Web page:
Thyroid eye disease causes the muscles and soft tissues within the eye socket to swell. This pushes the eyeball forward and causes various eye symptoms. Treatment involves steps to protect the eye as the disease runs its course. This may involve artificial tears, medicines and, in some cases, surgery. Thyroid eye disease is usually associated with an abnormality of thyroid gland function. This also needs to be treated.
Thyroid eye disease (TED) is a disease marked by swelling of the muscles and fatty tissues surrounding the eyeball within the eye socket (orbit).
The swelling is due to inflammation of these tissues. There is limited space inside the orbit so, as the tissues swell, the eyeball is pushed forward. This causes the clear window in the front part of the eye (the cornea) to lose its protection, which is provided by the eyelids. The eyeball cannot move so easily as the muscles that control it work less well. When the disease is very severe, the nerve connecting the eyeball to the brain can be compressed and damaged. This period of swelling is followed by a healing response.
TED is sometimes called other names such as thyroid ophthalmopathy, dysthyroid eye disease, Graves' ophthalmopathy or ophthalmic Graves' disease.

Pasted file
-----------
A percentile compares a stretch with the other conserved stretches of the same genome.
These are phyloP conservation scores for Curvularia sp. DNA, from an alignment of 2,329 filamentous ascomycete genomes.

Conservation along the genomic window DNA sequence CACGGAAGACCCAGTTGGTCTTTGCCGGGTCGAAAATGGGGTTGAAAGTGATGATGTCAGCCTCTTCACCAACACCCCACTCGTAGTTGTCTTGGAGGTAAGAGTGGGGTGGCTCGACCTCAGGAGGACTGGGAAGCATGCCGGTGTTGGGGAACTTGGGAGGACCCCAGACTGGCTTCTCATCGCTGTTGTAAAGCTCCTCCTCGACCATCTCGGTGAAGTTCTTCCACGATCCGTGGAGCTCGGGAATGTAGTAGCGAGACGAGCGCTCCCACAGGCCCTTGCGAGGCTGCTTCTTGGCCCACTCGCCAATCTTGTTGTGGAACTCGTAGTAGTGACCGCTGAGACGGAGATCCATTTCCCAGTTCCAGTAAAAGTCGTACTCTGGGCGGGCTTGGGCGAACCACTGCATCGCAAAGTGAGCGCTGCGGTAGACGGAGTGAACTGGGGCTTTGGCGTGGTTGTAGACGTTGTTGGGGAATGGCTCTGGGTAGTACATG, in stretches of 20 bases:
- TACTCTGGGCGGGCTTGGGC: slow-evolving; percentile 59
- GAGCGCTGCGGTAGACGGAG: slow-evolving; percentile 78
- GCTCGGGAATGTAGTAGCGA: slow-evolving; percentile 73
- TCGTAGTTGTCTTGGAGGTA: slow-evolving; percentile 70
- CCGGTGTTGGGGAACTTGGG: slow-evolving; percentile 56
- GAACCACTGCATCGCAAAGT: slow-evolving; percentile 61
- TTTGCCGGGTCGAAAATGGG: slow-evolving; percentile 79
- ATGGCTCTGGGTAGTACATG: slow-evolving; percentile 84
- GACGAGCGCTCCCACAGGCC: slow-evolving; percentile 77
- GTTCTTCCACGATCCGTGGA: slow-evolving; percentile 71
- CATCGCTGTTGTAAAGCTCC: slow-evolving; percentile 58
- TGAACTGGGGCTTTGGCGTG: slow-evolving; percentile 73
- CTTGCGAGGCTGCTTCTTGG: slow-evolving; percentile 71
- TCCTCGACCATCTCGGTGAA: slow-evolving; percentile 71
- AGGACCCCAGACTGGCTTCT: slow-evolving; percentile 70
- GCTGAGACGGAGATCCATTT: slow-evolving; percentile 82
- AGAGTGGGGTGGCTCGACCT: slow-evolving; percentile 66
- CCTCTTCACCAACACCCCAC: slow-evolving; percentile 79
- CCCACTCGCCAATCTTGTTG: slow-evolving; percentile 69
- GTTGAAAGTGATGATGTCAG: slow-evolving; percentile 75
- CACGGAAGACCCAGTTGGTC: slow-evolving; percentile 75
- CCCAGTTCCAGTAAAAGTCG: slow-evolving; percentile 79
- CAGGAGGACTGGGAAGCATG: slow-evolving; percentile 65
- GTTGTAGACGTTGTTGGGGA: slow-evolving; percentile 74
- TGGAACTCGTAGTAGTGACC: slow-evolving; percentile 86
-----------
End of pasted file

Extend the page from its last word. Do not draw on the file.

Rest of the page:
The thyroid gland is a small butterfly-shaped gland sitting near the top of your windpipe (trachea) at the front of your neck. It has an important role in controlling the speed at which chemical reactions happen in the tissues throughout your body (metabolic rate). The thyroid gland can become overactive or underactive. This is most often due to an autoimmune disease.
The immune system normally makes small proteins (antibodies) to attack germs (bacteria, viruses and other microbes). In people with autoimmune diseases, the immune system makes antibodies against tissues of the body. It is not clear why this happens. Some people have a tendency to develop autoimmune diseases. In such people, something might trigger the immune system to attack the body's own tissues.
Autoimmune thyroid disease occurs when the body's antibodies attack the thyroid gland. In some people, these same antibodies also attack the tissues surrounding the eyeball. This is TED. It is not known exactly why this happens in some people and not in others. So, TED is an autoimmune disease, most often occurring in association with an overactive thyroid gland. Occasionally, TED occurs when the thyroid gland appears to be working normally. However, people with an apparently normal thyroid gland at the time of TED have usually had abnormal thyroid function in the past or they go on to develop abnormal thyroid function in the future.
This is a rare condition affecting about 16 women in every 100,000 people and 3 men in every 100,000 people each year. Most of these people have a problem with an overactive thyroid gland and have an underlying autoimmune condition. It generally occurs in middle age. Some people carry genes that makes it more likely that they will get thyroid eye disease. It is also more likely to develop if you smoke.
Symptoms are caused by the tissues of the eye socket swelling and pushing the eyeball forward:
The two eyeballs are not always equally affected. You may have other non-eye symptoms due to the abnormal thyroid gland.
Diagnosis can be made simply on examining your eyes if you already have a diagnosis of a thyroid gland problem.